F1 team figures will meet after the forthcoming China-Bahrain double header to assess the damage to the previously united FOTA alliance.

F1 team figures will meet after the forthcoming China-Bahrain double header to assess the damage to the previously united FOTA alliance.

In the Shanghai paddock on Thursday, Ferrari's Stefano Domenicali and BMW's Mario Theissen had to admit that the diffuser affair has tested the harmony of the body.

"It is clear that tensions are now quite high," said Domenicali, a day after the FIA's Court of Appeal deemed the diffusers of the Brawn, Toyota and Williams teams legal.

Ferrari, along with Renault, Red Bull and BMW - and quietly backed by McLaren - had challenged the legality of the rear aerodynamic devices, and the arguments in the Paris hearing at some times veered into the personal.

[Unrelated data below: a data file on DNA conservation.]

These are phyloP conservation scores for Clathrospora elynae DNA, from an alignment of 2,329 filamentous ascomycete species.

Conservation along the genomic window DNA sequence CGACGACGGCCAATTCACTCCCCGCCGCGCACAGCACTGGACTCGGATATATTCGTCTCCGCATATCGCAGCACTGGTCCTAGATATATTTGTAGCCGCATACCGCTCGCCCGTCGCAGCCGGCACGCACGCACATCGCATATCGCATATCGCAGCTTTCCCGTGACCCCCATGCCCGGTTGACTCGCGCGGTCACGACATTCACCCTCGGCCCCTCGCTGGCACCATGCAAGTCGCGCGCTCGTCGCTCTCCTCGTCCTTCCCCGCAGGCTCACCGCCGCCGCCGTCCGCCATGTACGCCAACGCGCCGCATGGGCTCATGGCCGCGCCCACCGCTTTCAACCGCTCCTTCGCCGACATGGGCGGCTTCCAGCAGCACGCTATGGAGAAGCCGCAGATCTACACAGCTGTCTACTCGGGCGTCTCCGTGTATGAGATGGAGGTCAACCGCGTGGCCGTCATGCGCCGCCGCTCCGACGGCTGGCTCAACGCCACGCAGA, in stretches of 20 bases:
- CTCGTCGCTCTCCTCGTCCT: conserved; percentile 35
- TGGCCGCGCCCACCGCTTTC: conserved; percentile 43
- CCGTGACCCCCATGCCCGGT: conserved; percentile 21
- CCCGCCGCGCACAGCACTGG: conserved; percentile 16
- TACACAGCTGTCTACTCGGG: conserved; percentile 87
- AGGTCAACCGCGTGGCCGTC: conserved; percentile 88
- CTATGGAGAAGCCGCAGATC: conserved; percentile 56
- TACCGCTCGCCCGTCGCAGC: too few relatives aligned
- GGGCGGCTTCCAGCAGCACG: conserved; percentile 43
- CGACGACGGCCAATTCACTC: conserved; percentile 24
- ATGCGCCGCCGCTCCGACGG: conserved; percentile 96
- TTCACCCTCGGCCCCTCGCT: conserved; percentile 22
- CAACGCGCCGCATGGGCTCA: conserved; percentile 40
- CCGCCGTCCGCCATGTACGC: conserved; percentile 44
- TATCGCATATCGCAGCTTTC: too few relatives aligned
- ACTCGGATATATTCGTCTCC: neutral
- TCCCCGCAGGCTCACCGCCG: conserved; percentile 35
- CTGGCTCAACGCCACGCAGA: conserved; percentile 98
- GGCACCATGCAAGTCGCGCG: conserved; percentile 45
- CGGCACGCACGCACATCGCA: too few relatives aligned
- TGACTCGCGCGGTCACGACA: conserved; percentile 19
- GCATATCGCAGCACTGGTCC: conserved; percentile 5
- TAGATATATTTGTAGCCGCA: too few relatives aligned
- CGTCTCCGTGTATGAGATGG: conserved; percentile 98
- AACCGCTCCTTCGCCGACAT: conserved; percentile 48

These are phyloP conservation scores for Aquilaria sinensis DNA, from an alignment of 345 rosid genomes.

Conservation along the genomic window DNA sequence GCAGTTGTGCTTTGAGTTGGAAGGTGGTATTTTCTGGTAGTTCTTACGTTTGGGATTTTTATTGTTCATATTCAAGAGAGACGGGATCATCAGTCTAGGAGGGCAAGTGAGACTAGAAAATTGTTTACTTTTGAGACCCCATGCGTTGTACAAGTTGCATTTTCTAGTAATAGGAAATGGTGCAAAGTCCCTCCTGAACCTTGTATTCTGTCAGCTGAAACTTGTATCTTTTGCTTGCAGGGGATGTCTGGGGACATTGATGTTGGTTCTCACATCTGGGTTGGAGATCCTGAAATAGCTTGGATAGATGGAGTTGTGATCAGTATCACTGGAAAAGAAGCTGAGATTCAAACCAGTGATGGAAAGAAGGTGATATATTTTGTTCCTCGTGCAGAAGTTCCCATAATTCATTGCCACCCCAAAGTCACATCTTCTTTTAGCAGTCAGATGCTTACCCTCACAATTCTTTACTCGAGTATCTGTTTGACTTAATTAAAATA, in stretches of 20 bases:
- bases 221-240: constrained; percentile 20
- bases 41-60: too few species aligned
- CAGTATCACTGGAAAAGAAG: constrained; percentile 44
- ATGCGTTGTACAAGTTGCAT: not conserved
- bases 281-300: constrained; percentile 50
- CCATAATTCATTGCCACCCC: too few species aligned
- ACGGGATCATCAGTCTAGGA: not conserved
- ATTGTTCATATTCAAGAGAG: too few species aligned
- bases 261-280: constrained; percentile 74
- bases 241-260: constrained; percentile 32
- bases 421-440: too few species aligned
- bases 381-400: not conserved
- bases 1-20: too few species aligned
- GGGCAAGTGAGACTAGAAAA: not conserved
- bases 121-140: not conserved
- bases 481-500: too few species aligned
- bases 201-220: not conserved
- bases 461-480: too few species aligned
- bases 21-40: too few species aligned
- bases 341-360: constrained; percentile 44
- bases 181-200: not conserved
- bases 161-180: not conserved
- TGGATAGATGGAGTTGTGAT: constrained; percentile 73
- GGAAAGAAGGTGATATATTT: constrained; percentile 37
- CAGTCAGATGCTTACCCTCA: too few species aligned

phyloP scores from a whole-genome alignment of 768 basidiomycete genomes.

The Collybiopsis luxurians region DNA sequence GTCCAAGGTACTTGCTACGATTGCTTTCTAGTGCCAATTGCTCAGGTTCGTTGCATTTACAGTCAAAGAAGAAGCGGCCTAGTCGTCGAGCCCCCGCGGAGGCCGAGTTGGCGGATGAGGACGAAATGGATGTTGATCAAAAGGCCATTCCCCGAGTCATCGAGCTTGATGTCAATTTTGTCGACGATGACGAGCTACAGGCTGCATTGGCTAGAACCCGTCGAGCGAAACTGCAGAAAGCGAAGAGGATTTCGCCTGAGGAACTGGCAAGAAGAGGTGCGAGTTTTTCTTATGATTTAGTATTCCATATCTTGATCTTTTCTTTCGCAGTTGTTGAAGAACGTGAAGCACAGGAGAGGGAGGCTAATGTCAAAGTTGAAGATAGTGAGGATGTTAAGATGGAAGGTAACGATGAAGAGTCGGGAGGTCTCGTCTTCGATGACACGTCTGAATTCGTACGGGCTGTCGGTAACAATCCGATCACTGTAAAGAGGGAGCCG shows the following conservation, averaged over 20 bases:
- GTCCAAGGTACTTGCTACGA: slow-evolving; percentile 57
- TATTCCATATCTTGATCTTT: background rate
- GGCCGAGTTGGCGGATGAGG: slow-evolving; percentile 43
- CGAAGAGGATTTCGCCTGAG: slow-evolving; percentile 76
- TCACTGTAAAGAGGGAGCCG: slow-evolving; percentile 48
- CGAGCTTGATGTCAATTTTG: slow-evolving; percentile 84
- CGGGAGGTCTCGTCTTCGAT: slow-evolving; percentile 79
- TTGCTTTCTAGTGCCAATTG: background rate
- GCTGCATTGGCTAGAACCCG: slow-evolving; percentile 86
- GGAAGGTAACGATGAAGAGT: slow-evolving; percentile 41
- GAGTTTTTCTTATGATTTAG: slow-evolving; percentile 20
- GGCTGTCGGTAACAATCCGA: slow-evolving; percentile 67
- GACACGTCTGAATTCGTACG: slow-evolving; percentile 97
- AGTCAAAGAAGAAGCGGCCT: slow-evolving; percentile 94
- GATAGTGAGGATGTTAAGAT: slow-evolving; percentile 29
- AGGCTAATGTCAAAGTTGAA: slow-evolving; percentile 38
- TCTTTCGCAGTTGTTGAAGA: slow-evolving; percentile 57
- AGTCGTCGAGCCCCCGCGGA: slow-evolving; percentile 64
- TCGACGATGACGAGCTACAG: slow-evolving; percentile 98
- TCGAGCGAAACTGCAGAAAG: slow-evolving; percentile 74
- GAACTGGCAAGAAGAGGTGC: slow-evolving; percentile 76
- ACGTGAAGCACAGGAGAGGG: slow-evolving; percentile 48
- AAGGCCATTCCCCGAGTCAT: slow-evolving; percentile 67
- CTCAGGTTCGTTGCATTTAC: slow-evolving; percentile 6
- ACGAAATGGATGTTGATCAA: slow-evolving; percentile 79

"It could have repercussions and cause a rift among FOTA member teams," Domenicali acknowledged. "This is not a good situation as FOTA is very important for the future of formula one."

Theissen also admitted the saga is "definitely a test to FOTA".

"It doesn't make it easier, definitely," he said of the challenge of keeping F1 teams united.

Domenicali would not be drawn on whether he believes the affair would have been enjoyed by Max Mosley and Bernie Ecclestone, who undoubtedly fear a united FOTA more than a fractious group of arguing teams.

"I don't want to say that," the Italian said.

 

 

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